Helandari Monastery rises from its ashes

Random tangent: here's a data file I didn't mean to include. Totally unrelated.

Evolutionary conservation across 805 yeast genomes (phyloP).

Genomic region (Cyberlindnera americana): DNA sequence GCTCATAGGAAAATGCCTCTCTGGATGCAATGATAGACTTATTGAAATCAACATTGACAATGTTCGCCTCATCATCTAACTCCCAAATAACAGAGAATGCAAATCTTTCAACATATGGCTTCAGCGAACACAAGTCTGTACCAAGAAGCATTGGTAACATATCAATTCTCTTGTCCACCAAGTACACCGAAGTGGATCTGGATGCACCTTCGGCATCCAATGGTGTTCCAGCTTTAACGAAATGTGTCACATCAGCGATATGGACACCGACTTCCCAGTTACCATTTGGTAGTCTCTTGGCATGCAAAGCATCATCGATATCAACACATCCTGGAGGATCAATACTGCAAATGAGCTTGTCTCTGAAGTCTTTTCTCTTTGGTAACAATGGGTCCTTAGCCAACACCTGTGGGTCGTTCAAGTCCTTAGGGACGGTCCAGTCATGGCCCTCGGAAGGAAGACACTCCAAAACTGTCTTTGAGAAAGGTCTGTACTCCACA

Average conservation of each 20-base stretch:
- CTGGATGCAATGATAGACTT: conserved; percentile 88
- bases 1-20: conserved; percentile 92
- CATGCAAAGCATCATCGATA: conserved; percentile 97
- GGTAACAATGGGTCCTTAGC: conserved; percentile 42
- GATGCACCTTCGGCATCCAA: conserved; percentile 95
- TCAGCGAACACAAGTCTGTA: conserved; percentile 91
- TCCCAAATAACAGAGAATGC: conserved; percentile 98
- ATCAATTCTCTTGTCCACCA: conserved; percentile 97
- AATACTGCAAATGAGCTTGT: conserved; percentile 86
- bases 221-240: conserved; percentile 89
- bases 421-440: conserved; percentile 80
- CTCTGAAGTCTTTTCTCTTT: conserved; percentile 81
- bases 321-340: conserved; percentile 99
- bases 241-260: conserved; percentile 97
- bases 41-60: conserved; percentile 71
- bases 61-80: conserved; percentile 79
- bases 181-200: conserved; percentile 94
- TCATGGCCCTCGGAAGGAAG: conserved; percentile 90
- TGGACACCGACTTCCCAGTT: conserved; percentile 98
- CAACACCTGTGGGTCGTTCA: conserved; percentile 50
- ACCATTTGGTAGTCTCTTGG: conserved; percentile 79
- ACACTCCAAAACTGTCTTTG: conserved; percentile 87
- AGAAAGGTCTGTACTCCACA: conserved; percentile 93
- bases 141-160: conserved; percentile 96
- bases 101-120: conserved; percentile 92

THESSALONIKI – Smoking ruins, and monks left without so much as the cassocks on their backs or a piece of bread was the legacy of last spring’s fire at the Monastery of Helandari on Mt Athos. The disastrous fire, which broke out in one wing, disrupted the quiet monastic life of 25 monks of Serbian origin on the night of March 4, turning cells, furnaces, storehouses, the abbey, the guest quarters and four chapels into ashes. Eight months after the fire, which destroyed roughly half of the Byzantine-era complex, monastic life is slowly returning to normal. Within a short duration, the monks had relocated to the unburnt areas, while both by their own efforts and with the help of other monasteries, they dealt with the problems of day-to-day survival. The central entrance to the monastery, which had been blocked by burned building material, was freed, putting an end to the need to carry in all the monastery’s supplies by hand. The Vatopediou Monastery still keeps the monks in bread, while the other monasteries banded together to find them cassocks and other personal objects that were burnt in the cells. And one of the first funding projects approved by the Center for the Preservation of the Mt Athos Heritage (KEDAK), which operates under the auspices of the Macedonia-Thrace Ministry, was for a number of works to restore the monastery after the fire. The state response to the first project, which sought to render the burnt wing safe again, was swift. To prevent further damage from the winter rains, work to support the remaining masonry shell are proceeding at a rapid pace. The extent of the damage and the special character of the monument require detailed redesigning and work that will take a decade, said representatives of the bodies responsible, KEDAK and the 10th Ephorate of Byzantine Antiquities. The overall cost is estimated at 30 million euros. Three of the initial, highest-priority projects are already under way. The teams that have been working on the monastery since the fire have removed the dangerous sections of the perimeter wall. Recently, steel supports were put in place to protect against earthquakes, while the next step is to position a temporary cover over the burnt wing. «The remaining sections, all five floors of them, are the core of the restoration work and will be those that preserve the architectural style of the monastery’s Byzantine building,» said Yiannis Tavlakis, director of the 10th Ephorate. One of the most difficult projects is digging into the burnt mass of matter and retrieving destroyed heirlooms and the remnants of equipment that could be reused. «The cost of the work until today has come to over 680,000 euros, which came out of KEDAK’s budget,» said KEDAK’s president, and general secretary of the Macedonia-Thrace Ministry, Loukas Ananikas. But with teams working around the clock, restoration is proceeding apace. As a result, the ministry has submitted a proposal to the Economy Ministry that a new project of 10 years’ duration, which will restore the burnt wing, be incorporated into the program for public investment. The Greek state will set in motion procedures to secure the money, as it has done up till now in order to save a Mt Athos monument.